Sandfire attack raises question: is it time to legislate sustainability reporting?

On 13th November 2014 Sandfire Resources announced that it had filed proceedings in the Federal Court against ESG researcher Centre for Australian Ethical Research (CAER) in regards to research profiles that CAER had provided to ANU.

In taking legal action Sandfire Resources has not just focused on the output of ESG researchers but has drawn attention to the gap between the information companies provide and what investors need to make informed decisions.

One of the foundations of responsible investment has been the idea that investors should engage with companies. But what do we do with companies that do not respond to engagement requests?

Sandfire Resources may be upset at CAER’s review, but responsible investors have long been frustrated that listed companies willingly choose to ignore requests for information.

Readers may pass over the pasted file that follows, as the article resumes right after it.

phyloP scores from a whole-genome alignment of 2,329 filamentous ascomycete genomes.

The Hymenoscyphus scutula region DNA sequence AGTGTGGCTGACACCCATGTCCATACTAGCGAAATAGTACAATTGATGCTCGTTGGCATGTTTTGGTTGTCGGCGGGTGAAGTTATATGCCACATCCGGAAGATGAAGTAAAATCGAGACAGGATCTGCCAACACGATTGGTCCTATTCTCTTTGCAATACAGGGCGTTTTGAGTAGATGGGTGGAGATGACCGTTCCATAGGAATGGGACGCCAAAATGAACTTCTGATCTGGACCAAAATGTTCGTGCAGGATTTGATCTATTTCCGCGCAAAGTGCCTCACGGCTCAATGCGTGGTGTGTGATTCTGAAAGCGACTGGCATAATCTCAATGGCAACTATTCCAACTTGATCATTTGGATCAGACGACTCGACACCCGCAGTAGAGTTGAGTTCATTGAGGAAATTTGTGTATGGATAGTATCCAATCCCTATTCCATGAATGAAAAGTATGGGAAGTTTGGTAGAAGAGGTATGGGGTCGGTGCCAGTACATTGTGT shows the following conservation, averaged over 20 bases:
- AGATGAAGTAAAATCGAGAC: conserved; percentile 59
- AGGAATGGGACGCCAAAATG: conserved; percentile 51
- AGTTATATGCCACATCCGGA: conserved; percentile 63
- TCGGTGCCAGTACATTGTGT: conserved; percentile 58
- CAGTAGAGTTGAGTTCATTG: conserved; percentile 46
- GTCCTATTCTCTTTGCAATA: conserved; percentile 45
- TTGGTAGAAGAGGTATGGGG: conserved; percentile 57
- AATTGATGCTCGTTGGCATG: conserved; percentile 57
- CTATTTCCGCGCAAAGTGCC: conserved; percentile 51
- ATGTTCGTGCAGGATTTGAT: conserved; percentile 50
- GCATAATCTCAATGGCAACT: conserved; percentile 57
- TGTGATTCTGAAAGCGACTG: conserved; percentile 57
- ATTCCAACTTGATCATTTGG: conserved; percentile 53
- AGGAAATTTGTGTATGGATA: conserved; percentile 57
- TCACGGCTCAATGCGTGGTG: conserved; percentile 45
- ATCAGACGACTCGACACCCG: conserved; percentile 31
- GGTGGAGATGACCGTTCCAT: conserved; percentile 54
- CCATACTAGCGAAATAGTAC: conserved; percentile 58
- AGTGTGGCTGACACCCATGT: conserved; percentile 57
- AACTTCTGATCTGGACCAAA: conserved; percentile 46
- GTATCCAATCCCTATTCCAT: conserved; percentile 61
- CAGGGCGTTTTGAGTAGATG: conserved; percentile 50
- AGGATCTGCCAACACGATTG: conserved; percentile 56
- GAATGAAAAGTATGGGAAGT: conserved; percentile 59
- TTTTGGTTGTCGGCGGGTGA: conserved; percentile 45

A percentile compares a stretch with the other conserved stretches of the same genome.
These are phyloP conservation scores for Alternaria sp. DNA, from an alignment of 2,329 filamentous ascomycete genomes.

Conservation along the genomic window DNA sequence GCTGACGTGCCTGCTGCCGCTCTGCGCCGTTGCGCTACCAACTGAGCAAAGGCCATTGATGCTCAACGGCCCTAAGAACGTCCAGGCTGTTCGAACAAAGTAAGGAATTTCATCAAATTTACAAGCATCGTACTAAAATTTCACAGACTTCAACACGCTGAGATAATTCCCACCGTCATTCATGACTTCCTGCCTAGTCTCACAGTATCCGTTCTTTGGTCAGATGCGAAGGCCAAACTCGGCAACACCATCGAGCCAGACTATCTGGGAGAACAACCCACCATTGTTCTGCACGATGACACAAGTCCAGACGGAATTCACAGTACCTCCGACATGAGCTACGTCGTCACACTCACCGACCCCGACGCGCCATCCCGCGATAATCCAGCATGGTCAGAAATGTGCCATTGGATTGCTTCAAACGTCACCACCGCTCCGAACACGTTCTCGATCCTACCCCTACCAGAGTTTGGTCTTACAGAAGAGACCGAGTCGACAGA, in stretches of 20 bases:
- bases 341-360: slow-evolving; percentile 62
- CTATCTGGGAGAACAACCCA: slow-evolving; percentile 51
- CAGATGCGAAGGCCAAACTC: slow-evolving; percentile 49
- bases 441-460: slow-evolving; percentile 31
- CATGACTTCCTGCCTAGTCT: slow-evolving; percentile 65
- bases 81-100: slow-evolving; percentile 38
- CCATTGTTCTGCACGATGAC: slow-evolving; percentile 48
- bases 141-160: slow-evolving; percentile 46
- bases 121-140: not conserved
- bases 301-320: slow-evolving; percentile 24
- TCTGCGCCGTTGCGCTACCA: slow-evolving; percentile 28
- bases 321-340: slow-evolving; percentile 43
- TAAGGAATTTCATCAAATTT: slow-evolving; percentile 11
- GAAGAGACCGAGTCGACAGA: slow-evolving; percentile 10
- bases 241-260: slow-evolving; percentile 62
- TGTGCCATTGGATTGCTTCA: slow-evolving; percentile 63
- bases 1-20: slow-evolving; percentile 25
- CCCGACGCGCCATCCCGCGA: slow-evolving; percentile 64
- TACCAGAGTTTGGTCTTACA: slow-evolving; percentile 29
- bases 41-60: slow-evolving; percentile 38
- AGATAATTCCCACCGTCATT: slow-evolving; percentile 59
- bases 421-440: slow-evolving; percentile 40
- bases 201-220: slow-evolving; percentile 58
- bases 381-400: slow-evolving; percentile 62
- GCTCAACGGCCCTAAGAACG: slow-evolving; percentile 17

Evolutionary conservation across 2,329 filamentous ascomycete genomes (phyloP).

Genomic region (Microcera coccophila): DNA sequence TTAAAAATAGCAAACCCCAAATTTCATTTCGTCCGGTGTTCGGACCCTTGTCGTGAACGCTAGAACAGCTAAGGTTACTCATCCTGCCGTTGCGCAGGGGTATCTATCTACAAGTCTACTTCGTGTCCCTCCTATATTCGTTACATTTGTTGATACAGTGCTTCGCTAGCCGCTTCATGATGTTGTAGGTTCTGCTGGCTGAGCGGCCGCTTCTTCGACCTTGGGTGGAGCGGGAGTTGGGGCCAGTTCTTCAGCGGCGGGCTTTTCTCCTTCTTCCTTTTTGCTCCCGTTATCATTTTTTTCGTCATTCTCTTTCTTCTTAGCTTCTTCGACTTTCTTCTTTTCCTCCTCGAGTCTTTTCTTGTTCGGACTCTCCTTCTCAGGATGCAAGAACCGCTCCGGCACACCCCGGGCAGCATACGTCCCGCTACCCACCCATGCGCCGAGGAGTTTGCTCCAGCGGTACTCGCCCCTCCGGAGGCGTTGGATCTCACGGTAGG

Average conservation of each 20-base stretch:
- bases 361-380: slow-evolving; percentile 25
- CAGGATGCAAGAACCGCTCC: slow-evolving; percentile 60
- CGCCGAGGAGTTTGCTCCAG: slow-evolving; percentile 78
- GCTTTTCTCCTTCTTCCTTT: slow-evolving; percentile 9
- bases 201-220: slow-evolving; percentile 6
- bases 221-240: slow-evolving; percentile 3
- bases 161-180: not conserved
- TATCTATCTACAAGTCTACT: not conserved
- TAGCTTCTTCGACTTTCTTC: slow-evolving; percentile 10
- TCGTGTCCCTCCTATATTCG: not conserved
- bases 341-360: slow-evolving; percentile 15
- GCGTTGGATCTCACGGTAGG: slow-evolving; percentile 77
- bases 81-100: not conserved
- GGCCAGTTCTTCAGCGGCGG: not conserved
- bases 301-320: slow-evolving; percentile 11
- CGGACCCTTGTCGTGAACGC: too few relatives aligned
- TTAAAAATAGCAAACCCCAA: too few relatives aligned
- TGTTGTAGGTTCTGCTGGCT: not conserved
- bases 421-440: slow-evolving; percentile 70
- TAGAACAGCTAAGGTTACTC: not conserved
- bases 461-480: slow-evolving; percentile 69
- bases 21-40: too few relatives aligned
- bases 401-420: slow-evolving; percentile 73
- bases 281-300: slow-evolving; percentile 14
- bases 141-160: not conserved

In 2008, I approached the Australian Council of Superannuation Investors with a proposal to develop a benchmark of sustainability reporting practices of ASX 100 companies. My argument to ACSI was that whilst there were good examples of sustainability reporting in the Australian market, many companies either did not report in any way on sustainability, or reported in a way that was of limited value to investors.

As responsible investment develops a key question for investors is how to address the impediments that exist to implementing environmental, social and governance (ESG) practices in the market.

How can investors who are trying to integrate ESG factors into portfolios do so if they don’t have relevant information from all players in the market?

By creating a benchmark of sustainability reporting this provided a mechanism for investors to review the sustainability reporting practices of companies over time.

ACSI’s first benchmark of sustainability reporting practices in 2008 found that sustainability reporting was distributed according to a bell shaped curve with outliers being best practice reporters (16%) and companies that provided no reporting (17%).

ACSI has now been producing an annual report on sustainability reporting for seven years. This year’s report found that 85% of ASX200 companies provide some level of reporting on sustainability factors. Interpreted another way, there are 15% of companies that still provide no reporting at all.